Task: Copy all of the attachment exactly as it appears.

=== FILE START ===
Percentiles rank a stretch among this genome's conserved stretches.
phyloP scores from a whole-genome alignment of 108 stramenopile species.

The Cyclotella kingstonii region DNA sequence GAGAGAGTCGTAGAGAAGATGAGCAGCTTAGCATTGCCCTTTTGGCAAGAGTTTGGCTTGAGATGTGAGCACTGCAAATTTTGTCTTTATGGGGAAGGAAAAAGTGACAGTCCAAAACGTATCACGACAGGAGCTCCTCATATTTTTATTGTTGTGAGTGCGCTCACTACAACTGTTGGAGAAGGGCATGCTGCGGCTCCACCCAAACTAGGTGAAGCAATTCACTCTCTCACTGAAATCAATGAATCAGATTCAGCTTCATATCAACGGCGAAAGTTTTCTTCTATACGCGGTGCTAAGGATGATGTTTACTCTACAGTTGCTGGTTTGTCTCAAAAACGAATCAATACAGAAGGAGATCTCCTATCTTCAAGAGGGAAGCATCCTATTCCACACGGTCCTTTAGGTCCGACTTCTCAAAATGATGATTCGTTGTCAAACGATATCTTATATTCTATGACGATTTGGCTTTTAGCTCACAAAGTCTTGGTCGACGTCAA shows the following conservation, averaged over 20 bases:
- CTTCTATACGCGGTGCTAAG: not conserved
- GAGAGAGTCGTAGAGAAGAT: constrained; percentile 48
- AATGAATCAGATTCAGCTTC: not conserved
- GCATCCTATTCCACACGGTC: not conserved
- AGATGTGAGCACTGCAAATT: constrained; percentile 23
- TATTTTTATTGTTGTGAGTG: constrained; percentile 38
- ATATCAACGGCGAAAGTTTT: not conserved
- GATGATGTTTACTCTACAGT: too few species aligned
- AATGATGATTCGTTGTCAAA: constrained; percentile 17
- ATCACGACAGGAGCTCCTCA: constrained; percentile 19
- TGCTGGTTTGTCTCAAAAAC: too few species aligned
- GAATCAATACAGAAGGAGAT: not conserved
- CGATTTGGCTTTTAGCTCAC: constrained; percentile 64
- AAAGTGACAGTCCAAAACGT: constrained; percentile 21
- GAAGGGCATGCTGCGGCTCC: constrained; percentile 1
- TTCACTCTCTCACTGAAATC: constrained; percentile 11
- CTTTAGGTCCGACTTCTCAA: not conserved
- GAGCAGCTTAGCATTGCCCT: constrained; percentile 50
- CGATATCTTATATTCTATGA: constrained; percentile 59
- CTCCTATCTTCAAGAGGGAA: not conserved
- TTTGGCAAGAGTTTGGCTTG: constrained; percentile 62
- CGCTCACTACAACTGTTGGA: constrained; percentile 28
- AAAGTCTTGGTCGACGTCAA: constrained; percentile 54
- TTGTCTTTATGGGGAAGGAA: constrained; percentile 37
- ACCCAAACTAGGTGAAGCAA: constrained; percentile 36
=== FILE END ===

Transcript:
Percentiles rank a stretch among this genome's conserved stretches.
phyloP scores from a whole-genome alignment of 108 stramenopile species.

The Cyclotella kingstonii region DNA sequence GAGAGAGTCGTAGAGAAGATGAGCAGCTTAGCATTGCCCTTTTGGCAAGAGTTTGGCTTGAGATGTGAGCACTGCAAATTTTGTCTTTATGGGGAAGGAAAAAGTGACAGTCCAAAACGTATCACGACAGGAGCTCCTCATATTTTTATTGTTGTGAGTGCGCTCACTACAACTGTTGGAGAAGGGCATGCTGCGGCTCCACCCAAACTAGGTGAAGCAATTCACTCTCTCACTGAAATCAATGAATCAGATTCAGCTTCATATCAACGGCGAAAGTTTTCTTCTATACGCGGTGCTAAGGATGATGTTTACTCTACAGTTGCTGGTTTGTCTCAAAAACGAATCAATACAGAAGGAGATCTCCTATCTTCAAGAGGGAAGCATCCTATTCCACACGGTCCTTTAGGTCCGACTTCTCAAAATGATGATTCGTTGTCAAACGATATCTTATATTCTATGACGATTTGGCTTTTAGCTCACAAAGTCTTGGTCGACGTCAA shows the following conservation, averaged over 20 bases:
- CTTCTATACGCGGTGCTAAG: not conserved
- GAGAGAGTCGTAGAGAAGAT: constrained; percentile 48
- AATGAATCAGATTCAGCTTC: not conserved
- GCATCCTATTCCACACGGTC: not conserved
- AGATGTGAGCACTGCAAATT: constrained; percentile 23
- TATTTTTATTGTTGTGAGTG: constrained; percentile 38
- ATATCAACGGCGAAAGTTTT: not conserved
- GATGATGTTTACTCTACAGT: too few species aligned
- AATGATGATTCGTTGTCAAA: constrained; percentile 17
- ATCACGACAGGAGCTCCTCA: constrained; percentile 19
- TGCTGGTTTGTCTCAAAAAC: too few species aligned
- GAATCAATACAGAAGGAGAT: not conserved
- CGATTTGGCTTTTAGCTCAC: constrained; percentile 64
- AAAGTGACAGTCCAAAACGT: constrained; percentile 21
- GAAGGGCATGCTGCGGCTCC: constrained; percentile 1
- TTCACTCTCTCACTGAAATC: constrained; percentile 11
- CTTTAGGTCCGACTTCTCAA: not conserved
- GAGCAGCTTAGCATTGCCCT: constrained; percentile 50
- CGATATCTTATATTCTATGA: constrained; percentile 59
- CTCCTATCTTCAAGAGGGAA: not conserved
- TTTGGCAAGAGTTTGGCTTG: constrained; percentile 62
- CGCTCACTACAACTGTTGGA: constrained; percentile 28
- AAAGTCTTGGTCGACGTCAA: constrained; percentile 54
- TTGTCTTTATGGGGAAGGAA: constrained; percentile 37
- ACCCAAACTAGGTGAAGCAA: constrained; percentile 36